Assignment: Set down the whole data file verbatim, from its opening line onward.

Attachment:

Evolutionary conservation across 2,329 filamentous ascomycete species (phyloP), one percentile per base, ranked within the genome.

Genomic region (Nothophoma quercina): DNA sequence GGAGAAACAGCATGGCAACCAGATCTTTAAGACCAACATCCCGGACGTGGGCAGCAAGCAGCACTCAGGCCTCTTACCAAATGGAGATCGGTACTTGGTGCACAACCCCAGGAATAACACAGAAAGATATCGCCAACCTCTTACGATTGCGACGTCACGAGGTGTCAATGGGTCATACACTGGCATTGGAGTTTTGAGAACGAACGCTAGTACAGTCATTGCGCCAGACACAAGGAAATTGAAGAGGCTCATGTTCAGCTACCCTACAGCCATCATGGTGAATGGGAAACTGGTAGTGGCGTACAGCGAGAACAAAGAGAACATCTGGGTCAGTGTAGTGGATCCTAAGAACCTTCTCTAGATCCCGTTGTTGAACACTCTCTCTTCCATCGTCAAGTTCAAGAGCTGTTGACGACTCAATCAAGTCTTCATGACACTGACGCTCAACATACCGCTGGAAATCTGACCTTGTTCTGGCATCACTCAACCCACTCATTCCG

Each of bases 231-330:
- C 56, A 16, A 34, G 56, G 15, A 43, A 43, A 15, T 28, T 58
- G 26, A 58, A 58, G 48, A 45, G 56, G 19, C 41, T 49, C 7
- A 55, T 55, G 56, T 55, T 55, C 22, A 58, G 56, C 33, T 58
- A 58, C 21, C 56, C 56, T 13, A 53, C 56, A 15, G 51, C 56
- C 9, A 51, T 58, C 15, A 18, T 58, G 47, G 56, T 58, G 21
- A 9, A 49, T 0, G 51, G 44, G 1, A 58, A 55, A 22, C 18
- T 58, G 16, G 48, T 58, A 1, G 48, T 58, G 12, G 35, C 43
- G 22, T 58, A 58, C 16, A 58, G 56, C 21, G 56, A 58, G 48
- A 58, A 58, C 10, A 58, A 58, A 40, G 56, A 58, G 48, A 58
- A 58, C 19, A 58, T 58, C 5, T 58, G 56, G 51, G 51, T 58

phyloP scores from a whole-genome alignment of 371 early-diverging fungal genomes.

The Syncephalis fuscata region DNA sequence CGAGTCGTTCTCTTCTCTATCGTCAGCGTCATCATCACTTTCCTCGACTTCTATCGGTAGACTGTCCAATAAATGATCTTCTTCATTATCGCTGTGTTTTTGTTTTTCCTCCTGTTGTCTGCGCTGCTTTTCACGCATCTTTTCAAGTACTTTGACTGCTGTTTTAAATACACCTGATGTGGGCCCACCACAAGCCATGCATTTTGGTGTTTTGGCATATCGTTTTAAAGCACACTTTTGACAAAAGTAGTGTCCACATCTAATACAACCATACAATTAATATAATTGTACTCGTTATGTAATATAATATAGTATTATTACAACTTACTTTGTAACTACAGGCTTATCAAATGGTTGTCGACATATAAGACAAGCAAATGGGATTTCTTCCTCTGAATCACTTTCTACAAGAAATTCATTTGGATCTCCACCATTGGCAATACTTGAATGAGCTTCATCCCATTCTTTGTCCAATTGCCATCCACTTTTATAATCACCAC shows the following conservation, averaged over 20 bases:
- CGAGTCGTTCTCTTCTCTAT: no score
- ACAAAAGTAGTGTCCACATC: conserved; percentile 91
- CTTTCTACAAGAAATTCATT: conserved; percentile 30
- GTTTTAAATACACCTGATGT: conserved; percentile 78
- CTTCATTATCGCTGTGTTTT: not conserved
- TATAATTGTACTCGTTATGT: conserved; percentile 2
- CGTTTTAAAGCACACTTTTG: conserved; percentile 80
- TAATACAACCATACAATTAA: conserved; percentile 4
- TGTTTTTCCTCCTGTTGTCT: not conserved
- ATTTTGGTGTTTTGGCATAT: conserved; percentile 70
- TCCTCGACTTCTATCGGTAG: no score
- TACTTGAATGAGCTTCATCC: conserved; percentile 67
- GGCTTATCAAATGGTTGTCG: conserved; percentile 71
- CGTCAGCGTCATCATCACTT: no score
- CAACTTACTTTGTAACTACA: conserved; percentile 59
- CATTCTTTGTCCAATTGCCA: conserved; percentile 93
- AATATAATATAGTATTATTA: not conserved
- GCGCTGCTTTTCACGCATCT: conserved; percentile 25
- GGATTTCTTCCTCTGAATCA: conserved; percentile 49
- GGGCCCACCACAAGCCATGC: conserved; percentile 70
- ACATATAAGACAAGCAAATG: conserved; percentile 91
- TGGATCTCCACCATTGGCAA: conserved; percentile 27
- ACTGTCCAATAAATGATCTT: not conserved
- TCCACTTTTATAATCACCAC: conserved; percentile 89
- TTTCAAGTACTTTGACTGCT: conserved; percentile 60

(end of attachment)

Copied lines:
Evolutionary conservation across 2,329 filamentous ascomycete species (phyloP), one percentile per base, ranked within the genome.

Genomic region (Nothophoma quercina): DNA sequence GGAGAAACAGCATGGCAACCAGATCTTTAAGACCAACATCCCGGACGTGGGCAGCAAGCAGCACTCAGGCCTCTTACCAAATGGAGATCGGTACTTGGTGCACAACCCCAGGAATAACACAGAAAGATATCGCCAACCTCTTACGATTGCGACGTCACGAGGTGTCAATGGGTCATACACTGGCATTGGAGTTTTGAGAACGAACGCTAGTACAGTCATTGCGCCAGACACAAGGAAATTGAAGAGGCTCATGTTCAGCTACCCTACAGCCATCATGGTGAATGGGAAACTGGTAGTGGCGTACAGCGAGAACAAAGAGAACATCTGGGTCAGTGTAGTGGATCCTAAGAACCTTCTCTAGATCCCGTTGTTGAACACTCTCTCTTCCATCGTCAAGTTCAAGAGCTGTTGACGACTCAATCAAGTCTTCATGACACTGACGCTCAACATACCGCTGGAAATCTGACCTTGTTCTGGCATCACTCAACCCACTCATTCCG

Each of bases 231-330:
- C 56, A 16, A 34, G 56, G 15, A 43, A 43, A 15, T 28, T 58
- G 26, A 58, A 58, G 48, A 45, G 56, G 19, C 41, T 49, C 7
- A 55, T 55, G 56, T 55, T 55, C 22, A 58, G 56, C 33, T 58
- A 58, C 21, C 56, C 56, T 13, A 53, C 56, A 15, G 51, C 56
- C 9, A 51, T 58, C 15, A 18, T 58, G 47, G 56, T 58, G 21
- A 9, A 49, T 0, G 51, G 44, G 1, A 58, A 55, A 22, C 18
- T 58, G 16, G 48, T 58, A 1, G 48, T 58, G 12, G 35, C 43
- G 22, T 58, A 58, C 16, A 58, G 56, C 21, G 56, A 58, G 48
- A 58, A 58, C 10, A 58, A 58, A 40, G 56, A 58, G 48, A 58
- A 58, C 19, A 58, T 58, C 5, T 58, G 56, G 51, G 51, T 58

phyloP scores from a whole-genome alignment of 371 early-diverging fungal genomes.

The Syncephalis fuscata region DNA sequence CGAGTCGTTCTCTTCTCTATCGTCAGCGTCATCATCACTTTCCTCGACTTCTATCGGTAGACTGTCCAATAAATGATCTTCTTCATTATCGCTGTGTTTTTGTTTTTCCTCCTGTTGTCTGCGCTGCTTTTCACGCATCTTTTCAAGTACTTTGACTGCTGTTTTAAATACACCTGATGTGGGCCCACCACAAGCCATGCATTTTGGTGTTTTGGCATATCGTTTTAAAGCACACTTTTGACAAAAGTAGTGTCCACATCTAATACAACCATACAATTAATATAATTGTACTCGTTATGTAATATAATATAGTATTATTACAACTTACTTTGTAACTACAGGCTTATCAAATGGTTGTCGACATATAAGACAAGCAAATGGGATTTCTTCCTCTGAATCACTTTCTACAAGAAATTCATTTGGATCTCCACCATTGGCAATACTTGAATGAGCTTCATCCCATTCTTTGTCCAATTGCCATCCACTTTTATAATCACCAC shows the following conservation, averaged over 20 bases:
- CGAGTCGTTCTCTTCTCTAT: no score
- ACAAAAGTAGTGTCCACATC: conserved; percentile 91
- CTTTCTACAAGAAATTCATT: conserved; percentile 30
- GTTTTAAATACACCTGATGT: conserved; percentile 78
- CTTCATTATCGCTGTGTTTT: not conserved
- TATAATTGTACTCGTTATGT: conserved; percentile 2
- CGTTTTAAAGCACACTTTTG: conserved; percentile 80
- TAATACAACCATACAATTAA: conserved; percentile 4
- TGTTTTTCCTCCTGTTGTCT: not conserved
- ATTTTGGTGTTTTGGCATAT: conserved; percentile 70
- TCCTCGACTTCTATCGGTAG: no score
- TACTTGAATGAGCTTCATCC: conserved; percentile 67
- GGCTTATCAAATGGTTGTCG: conserved; percentile 71
- CGTCAGCGTCATCATCACTT: no score
- CAACTTACTTTGTAACTACA: conserved; percentile 59
- CATTCTTTGTCCAATTGCCA: conserved; percentile 93
- AATATAATATAGTATTATTA: not conserved
- GCGCTGCTTTTCACGCATCT: conserved; percentile 25
- GGATTTCTTCCTCTGAATCA: conserved; percentile 49
- GGGCCCACCACAAGCCATGC: conserved; percentile 70
- ACATATAAGACAAGCAAATG: conserved; percentile 91
- TGGATCTCCACCATTGGCAA: conserved; percentile 27
- ACTGTCCAATAAATGATCTT: not conserved
- TCCACTTTTATAATCACCAC: conserved; percentile 89
- TTTCAAGTACTTTGACTGCT: conserved; percentile 60